|President Moon Jae-in talks with North Korean leader Kim Jong-un at the border truce village of Panmunjeom during their summit on April 27, 2018. / Korea Times file|
By Kang Seung-woo
Allegations that the government planned to assist North Korea build a nuclear power plant are expected to raise concerns with the new U.S. administration over inter-Korean projects sought by South Korea, according to diplomatic observers, Tuesday, although they said they do not buy into the claims.
President Moon Jae-in faces allegations that he offered to build the plant in North Korea as part of cross-border reconciliation projects during his April 2018 summit with the North's leader Kim Jong-un. The opposition parties are denouncing the alleged offer as an "act benefitting the enemy."
The government flatly denies the claims, with the Ministry of Trade, Industry and Energy unveiling an internal document to reaffirm that it had merely reviewed some ideas for possible inter-Korean economic cooperation projects after the summit. The government said Moon only offered economic projects the two Koreas could cooperate on if denuclearization talks progressed.
The U.S. government has yet to comment on the allegations. But President Joe Biden and his team could be concerned about the Moon administration's push to engage the North through means Washington may find unpalatable.
"In the past the U.S. has put energy assistance for North Korea on the table to try to convince Pyongyang to move ahead with denuclearization. But I think that the Biden administration will want to consult more closely with South Korea than the Donald Trump administration ever did regarding potential inter-Korean economic cooperation," Ramon Pacheco Pardo, an associate professor of international relations at King's College London, told The Korea Times.
"Thus, the South Korean government will have to openly discuss with the Biden administration this and other potential projects, even if they are only at the planning stage."
If the nuclear power plant proposal was part of an extensive list of economic and infrastructure projects that the Moon administration considered offering Pyongyang, Bruce Klingner, a former CIA analyst and senior researcher at the Heritage Foundation, said the proposals would have violated international sanctions had they been implemented.
"The U.S. government became so concerned with Seoul's efforts that it directly contacted South Korean government agencies, banks, and businesses to remind them of existing laws," Klingner told The Korea Times.
In response to the allegations, Foreign Minister nominee Chung Eui-yong said, Tuesday, there were no discussions about building a nuclear power plant during inter-Korean talks.
"In the current circumstances, no country can offer to build a nuclear power plant, so we had no internal review on the issue and no discussions with North Korea about it," Chung told reporters. Chung was the chief of the National Security Office at the time and participated in the summit.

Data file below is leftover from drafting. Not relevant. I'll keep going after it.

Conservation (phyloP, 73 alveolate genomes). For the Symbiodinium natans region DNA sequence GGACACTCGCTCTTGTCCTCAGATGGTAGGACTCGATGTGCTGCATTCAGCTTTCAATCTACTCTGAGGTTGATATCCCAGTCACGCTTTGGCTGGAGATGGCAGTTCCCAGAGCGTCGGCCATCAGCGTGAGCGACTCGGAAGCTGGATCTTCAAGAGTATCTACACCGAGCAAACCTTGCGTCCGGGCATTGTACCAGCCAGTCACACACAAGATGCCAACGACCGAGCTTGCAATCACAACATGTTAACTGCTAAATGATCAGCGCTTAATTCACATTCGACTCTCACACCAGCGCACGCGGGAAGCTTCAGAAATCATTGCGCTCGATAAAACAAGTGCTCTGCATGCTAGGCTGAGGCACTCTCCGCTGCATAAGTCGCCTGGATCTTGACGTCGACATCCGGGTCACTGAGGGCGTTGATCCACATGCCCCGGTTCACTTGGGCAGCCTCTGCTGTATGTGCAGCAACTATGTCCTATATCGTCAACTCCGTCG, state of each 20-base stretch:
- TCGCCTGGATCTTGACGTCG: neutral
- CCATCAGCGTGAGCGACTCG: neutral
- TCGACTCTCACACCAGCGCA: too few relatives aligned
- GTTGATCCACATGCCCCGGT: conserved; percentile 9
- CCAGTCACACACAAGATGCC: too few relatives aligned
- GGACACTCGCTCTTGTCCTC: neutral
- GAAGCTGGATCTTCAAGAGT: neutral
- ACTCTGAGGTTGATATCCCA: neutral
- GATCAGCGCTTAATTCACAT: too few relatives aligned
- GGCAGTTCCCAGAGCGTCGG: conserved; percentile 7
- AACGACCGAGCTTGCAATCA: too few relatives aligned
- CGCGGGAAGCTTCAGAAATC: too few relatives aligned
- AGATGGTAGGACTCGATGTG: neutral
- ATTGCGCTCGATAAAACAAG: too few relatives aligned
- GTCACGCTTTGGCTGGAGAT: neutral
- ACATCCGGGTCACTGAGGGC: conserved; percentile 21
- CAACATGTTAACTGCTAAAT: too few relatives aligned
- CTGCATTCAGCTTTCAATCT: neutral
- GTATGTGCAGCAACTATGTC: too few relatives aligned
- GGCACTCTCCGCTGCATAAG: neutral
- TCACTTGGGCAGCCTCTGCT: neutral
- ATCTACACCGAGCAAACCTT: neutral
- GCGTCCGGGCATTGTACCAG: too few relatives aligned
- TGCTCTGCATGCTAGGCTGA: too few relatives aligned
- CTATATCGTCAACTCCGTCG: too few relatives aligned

He also said that the government told the U.S. multiple times about the inter-Korean projects that were detailed and stored on a USB stick that President Moon gave to the North Korean leader.
"It was a plan to implement if North Korea moved ahead with denuclearization and the U.S. fully agreed with the idea and showed a positive response to it," Chung said, adding he showed the content of the USB to his then-U.S. counterpart John Bolton.
He added the U.S. also offered a similar idea to the North during a summit between former President Donald Trump and Kim in Singapore in 2018.
Nuclear plant accusation 'unrealistic'
The opposition camp also claims that the Moon administration was proceeding with the plan surreptitiously, without informing the U.S. or the United Nations.
However, experts said it would have been impossible to build a large-scale nuclear plant without commercial satellite imagery detecting it ― let alone without consent from the U.S. and the international community.
"A nuclear reactor is visible to overhead satellites, thus it would be hard concealing such a program," Joseph DeTrani, a former U.S. special envoy to the six-party talks, told The Korea Times.
"Personally, I believe the ROK would discuss any such program with the U.S., given our allied relationship and partnership in pursuing a peaceful resolution to the nuclear issue with North Korea." The ROK refers to the Republic of Korea, South Korea's official name.
In the past, the Korea Energy Development Organization was building two light water reactors in the North Korean city of Kumho, although the project was suspended in late 2002 when North Korea was found to be processing highly-enriched uranium for nuclear weapons. In addition, the joint statement from the six-party talks in September 2005 also talked about energy assistance to the North, DeTrani added.
Pardo also said, "There have been multiple discussions about potential inter-Korean economic projects over the years and certainly under the Moon administration. In this context, I'm not particularly surprised that there could have been discussions about potentially building a nuclear reactor in North Korea to supply energy to South Korea.
"But I think that claiming that South Korea could build a nuclear reactor in North Korea without the international community, or South Korean civil society, realizing it is far-fetched," he said.
"Building a nuclear reactor involves thousands of workers and dozens of companies. It is not realistic to think that there wouldn't have been any leaks in relation to this plan, or that satellite surveillance wouldn't have caught the plan."